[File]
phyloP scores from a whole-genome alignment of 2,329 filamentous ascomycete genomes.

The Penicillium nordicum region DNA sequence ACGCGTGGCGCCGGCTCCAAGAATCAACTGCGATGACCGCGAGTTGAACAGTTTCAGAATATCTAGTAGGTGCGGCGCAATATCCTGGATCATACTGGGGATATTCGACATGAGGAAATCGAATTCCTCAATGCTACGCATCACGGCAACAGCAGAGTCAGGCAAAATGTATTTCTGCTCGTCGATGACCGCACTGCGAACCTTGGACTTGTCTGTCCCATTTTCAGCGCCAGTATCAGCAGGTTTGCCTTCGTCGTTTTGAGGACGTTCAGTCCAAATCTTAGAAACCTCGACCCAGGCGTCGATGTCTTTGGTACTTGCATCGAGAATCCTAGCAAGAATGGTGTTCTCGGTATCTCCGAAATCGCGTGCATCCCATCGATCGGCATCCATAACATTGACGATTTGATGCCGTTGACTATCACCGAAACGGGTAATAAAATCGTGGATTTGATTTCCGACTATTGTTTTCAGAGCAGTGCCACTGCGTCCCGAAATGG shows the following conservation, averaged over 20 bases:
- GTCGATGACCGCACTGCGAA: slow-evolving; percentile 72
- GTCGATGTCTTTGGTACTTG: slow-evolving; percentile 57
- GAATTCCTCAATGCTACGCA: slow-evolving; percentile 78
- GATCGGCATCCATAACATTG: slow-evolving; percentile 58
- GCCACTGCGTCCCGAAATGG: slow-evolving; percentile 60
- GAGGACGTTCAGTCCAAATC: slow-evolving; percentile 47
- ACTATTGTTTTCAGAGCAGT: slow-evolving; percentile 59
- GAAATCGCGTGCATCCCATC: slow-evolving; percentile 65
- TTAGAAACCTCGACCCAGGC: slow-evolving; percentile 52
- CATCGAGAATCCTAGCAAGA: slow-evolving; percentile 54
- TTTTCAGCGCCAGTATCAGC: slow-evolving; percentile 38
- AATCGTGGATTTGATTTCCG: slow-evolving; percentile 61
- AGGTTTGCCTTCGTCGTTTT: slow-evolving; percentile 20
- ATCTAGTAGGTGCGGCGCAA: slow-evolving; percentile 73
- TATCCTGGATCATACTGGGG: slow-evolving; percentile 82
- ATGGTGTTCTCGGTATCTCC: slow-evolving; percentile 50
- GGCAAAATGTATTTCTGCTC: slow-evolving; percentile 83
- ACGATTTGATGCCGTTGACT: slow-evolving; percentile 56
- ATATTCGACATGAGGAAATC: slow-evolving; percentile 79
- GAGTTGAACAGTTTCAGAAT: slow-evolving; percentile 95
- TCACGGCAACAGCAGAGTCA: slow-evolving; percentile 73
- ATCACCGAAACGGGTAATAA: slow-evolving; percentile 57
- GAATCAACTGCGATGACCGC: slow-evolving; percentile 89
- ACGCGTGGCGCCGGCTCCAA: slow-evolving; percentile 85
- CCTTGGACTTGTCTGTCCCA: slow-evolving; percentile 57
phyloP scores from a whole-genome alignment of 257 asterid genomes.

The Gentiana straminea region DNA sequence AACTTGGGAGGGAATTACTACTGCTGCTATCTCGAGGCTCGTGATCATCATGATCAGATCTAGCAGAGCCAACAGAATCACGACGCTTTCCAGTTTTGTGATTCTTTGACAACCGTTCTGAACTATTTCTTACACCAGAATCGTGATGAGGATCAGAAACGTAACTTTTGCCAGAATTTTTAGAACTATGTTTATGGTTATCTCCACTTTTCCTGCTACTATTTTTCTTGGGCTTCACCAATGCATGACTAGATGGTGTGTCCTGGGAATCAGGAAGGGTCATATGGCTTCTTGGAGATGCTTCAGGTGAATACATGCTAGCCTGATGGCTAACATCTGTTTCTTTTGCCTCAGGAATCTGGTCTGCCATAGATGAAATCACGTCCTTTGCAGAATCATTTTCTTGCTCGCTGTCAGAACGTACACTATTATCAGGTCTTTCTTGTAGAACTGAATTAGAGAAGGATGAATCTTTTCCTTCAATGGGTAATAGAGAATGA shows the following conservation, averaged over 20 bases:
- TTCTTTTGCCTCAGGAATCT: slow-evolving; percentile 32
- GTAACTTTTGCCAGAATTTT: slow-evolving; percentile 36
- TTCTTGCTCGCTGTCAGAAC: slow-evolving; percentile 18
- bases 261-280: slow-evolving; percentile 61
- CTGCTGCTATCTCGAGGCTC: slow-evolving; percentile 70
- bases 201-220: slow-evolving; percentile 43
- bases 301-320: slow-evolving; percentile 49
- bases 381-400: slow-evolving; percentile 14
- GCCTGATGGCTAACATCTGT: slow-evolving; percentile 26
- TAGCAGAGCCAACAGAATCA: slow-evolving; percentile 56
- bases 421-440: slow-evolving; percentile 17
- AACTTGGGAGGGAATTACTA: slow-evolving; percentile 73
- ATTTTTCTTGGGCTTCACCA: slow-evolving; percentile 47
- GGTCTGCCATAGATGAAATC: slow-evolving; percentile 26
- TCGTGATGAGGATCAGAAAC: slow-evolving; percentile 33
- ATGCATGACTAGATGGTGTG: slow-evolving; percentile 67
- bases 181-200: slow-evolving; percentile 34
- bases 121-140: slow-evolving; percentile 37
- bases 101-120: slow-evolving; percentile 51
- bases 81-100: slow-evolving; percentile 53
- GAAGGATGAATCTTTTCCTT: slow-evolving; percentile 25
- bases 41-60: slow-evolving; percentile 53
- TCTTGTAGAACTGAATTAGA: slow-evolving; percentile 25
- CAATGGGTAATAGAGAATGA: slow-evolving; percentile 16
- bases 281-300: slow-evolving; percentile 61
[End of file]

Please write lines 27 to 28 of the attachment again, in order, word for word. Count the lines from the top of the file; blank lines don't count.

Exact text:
- CCTTGGACTTGTCTGTCCCA: slow-evolving; percentile 57
phyloP scores from a whole-genome alignment of 257 asterid genomes.